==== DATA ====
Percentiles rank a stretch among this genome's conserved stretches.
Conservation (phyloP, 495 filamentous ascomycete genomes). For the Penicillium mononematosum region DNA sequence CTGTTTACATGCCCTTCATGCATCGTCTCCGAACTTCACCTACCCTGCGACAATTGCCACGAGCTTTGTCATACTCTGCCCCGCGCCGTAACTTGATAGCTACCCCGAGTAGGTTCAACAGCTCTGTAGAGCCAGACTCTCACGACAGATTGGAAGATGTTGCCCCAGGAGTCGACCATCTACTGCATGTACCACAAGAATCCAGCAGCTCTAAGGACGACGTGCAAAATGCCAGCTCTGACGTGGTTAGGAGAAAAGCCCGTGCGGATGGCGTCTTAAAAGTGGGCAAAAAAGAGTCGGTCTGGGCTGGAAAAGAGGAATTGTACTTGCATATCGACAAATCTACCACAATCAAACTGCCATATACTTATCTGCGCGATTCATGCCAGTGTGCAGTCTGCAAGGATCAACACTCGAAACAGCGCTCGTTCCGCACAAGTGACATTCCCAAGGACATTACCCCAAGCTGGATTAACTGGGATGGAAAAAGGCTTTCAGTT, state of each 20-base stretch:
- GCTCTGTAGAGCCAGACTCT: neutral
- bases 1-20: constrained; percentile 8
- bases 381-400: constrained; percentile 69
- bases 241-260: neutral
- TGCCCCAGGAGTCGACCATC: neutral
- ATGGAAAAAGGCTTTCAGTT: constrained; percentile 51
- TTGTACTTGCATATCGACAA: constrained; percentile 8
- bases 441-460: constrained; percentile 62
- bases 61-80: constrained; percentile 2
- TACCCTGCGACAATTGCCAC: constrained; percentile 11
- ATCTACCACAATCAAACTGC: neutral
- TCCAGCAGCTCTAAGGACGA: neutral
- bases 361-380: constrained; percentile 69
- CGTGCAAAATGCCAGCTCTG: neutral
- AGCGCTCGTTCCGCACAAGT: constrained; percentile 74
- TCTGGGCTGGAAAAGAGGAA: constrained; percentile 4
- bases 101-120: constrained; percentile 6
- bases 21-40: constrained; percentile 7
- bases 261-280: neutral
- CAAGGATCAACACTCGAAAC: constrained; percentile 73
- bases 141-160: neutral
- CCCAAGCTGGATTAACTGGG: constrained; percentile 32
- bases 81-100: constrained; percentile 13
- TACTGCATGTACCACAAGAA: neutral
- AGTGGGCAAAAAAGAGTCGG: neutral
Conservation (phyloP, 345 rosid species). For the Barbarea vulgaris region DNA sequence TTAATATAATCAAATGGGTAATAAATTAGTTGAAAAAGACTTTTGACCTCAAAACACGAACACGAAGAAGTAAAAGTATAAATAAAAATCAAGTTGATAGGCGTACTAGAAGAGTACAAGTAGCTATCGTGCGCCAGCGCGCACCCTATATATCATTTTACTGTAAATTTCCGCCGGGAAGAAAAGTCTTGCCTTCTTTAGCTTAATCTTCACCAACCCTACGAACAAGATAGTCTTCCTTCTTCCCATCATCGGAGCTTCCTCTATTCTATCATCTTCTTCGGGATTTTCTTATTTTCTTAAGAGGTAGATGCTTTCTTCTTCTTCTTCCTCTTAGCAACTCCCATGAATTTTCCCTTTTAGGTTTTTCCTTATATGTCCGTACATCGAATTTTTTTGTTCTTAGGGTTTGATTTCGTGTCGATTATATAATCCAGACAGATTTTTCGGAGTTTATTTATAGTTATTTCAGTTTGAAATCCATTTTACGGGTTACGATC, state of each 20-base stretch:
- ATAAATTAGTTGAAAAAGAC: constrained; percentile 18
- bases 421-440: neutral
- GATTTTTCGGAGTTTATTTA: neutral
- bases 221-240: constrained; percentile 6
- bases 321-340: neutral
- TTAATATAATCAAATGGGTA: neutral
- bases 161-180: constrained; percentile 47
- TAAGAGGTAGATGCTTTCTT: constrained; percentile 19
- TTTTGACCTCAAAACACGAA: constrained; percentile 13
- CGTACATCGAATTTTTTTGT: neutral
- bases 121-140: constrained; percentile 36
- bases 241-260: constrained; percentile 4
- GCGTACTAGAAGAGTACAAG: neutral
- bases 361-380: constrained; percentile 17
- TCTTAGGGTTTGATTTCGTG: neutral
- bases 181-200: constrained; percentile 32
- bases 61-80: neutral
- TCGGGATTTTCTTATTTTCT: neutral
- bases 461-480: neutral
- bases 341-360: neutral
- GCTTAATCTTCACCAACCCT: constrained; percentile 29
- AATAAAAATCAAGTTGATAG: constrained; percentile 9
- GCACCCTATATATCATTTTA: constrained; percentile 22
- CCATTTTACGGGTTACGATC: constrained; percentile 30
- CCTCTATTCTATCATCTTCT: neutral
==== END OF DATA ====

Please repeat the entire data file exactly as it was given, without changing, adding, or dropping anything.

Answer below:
Percentiles rank a stretch among this genome's conserved stretches.
Conservation (phyloP, 495 filamentous ascomycete genomes). For the Penicillium mononematosum region DNA sequence CTGTTTACATGCCCTTCATGCATCGTCTCCGAACTTCACCTACCCTGCGACAATTGCCACGAGCTTTGTCATACTCTGCCCCGCGCCGTAACTTGATAGCTACCCCGAGTAGGTTCAACAGCTCTGTAGAGCCAGACTCTCACGACAGATTGGAAGATGTTGCCCCAGGAGTCGACCATCTACTGCATGTACCACAAGAATCCAGCAGCTCTAAGGACGACGTGCAAAATGCCAGCTCTGACGTGGTTAGGAGAAAAGCCCGTGCGGATGGCGTCTTAAAAGTGGGCAAAAAAGAGTCGGTCTGGGCTGGAAAAGAGGAATTGTACTTGCATATCGACAAATCTACCACAATCAAACTGCCATATACTTATCTGCGCGATTCATGCCAGTGTGCAGTCTGCAAGGATCAACACTCGAAACAGCGCTCGTTCCGCACAAGTGACATTCCCAAGGACATTACCCCAAGCTGGATTAACTGGGATGGAAAAAGGCTTTCAGTT, state of each 20-base stretch:
- GCTCTGTAGAGCCAGACTCT: neutral
- bases 1-20: constrained; percentile 8
- bases 381-400: constrained; percentile 69
- bases 241-260: neutral
- TGCCCCAGGAGTCGACCATC: neutral
- ATGGAAAAAGGCTTTCAGTT: constrained; percentile 51
- TTGTACTTGCATATCGACAA: constrained; percentile 8
- bases 441-460: constrained; percentile 62
- bases 61-80: constrained; percentile 2
- TACCCTGCGACAATTGCCAC: constrained; percentile 11
- ATCTACCACAATCAAACTGC: neutral
- TCCAGCAGCTCTAAGGACGA: neutral
- bases 361-380: constrained; percentile 69
- CGTGCAAAATGCCAGCTCTG: neutral
- AGCGCTCGTTCCGCACAAGT: constrained; percentile 74
- TCTGGGCTGGAAAAGAGGAA: constrained; percentile 4
- bases 101-120: constrained; percentile 6
- bases 21-40: constrained; percentile 7
- bases 261-280: neutral
- CAAGGATCAACACTCGAAAC: constrained; percentile 73
- bases 141-160: neutral
- CCCAAGCTGGATTAACTGGG: constrained; percentile 32
- bases 81-100: constrained; percentile 13
- TACTGCATGTACCACAAGAA: neutral
- AGTGGGCAAAAAAGAGTCGG: neutral
Conservation (phyloP, 345 rosid species). For the Barbarea vulgaris region DNA sequence TTAATATAATCAAATGGGTAATAAATTAGTTGAAAAAGACTTTTGACCTCAAAACACGAACACGAAGAAGTAAAAGTATAAATAAAAATCAAGTTGATAGGCGTACTAGAAGAGTACAAGTAGCTATCGTGCGCCAGCGCGCACCCTATATATCATTTTACTGTAAATTTCCGCCGGGAAGAAAAGTCTTGCCTTCTTTAGCTTAATCTTCACCAACCCTACGAACAAGATAGTCTTCCTTCTTCCCATCATCGGAGCTTCCTCTATTCTATCATCTTCTTCGGGATTTTCTTATTTTCTTAAGAGGTAGATGCTTTCTTCTTCTTCTTCCTCTTAGCAACTCCCATGAATTTTCCCTTTTAGGTTTTTCCTTATATGTCCGTACATCGAATTTTTTTGTTCTTAGGGTTTGATTTCGTGTCGATTATATAATCCAGACAGATTTTTCGGAGTTTATTTATAGTTATTTCAGTTTGAAATCCATTTTACGGGTTACGATC, state of each 20-base stretch:
- ATAAATTAGTTGAAAAAGAC: constrained; percentile 18
- bases 421-440: neutral
- GATTTTTCGGAGTTTATTTA: neutral
- bases 221-240: constrained; percentile 6
- bases 321-340: neutral
- TTAATATAATCAAATGGGTA: neutral
- bases 161-180: constrained; percentile 47
- TAAGAGGTAGATGCTTTCTT: constrained; percentile 19
- TTTTGACCTCAAAACACGAA: constrained; percentile 13
- CGTACATCGAATTTTTTTGT: neutral
- bases 121-140: constrained; percentile 36
- bases 241-260: constrained; percentile 4
- GCGTACTAGAAGAGTACAAG: neutral
- bases 361-380: constrained; percentile 17
- TCTTAGGGTTTGATTTCGTG: neutral
- bases 181-200: constrained; percentile 32
- bases 61-80: neutral
- TCGGGATTTTCTTATTTTCT: neutral
- bases 461-480: neutral
- bases 341-360: neutral
- GCTTAATCTTCACCAACCCT: constrained; percentile 29
- AATAAAAATCAAGTTGATAG: constrained; percentile 9
- GCACCCTATATATCATTTTA: constrained; percentile 22
- CCATTTTACGGGTTACGATC: constrained; percentile 30
- CCTCTATTCTATCATCTTCT: neutral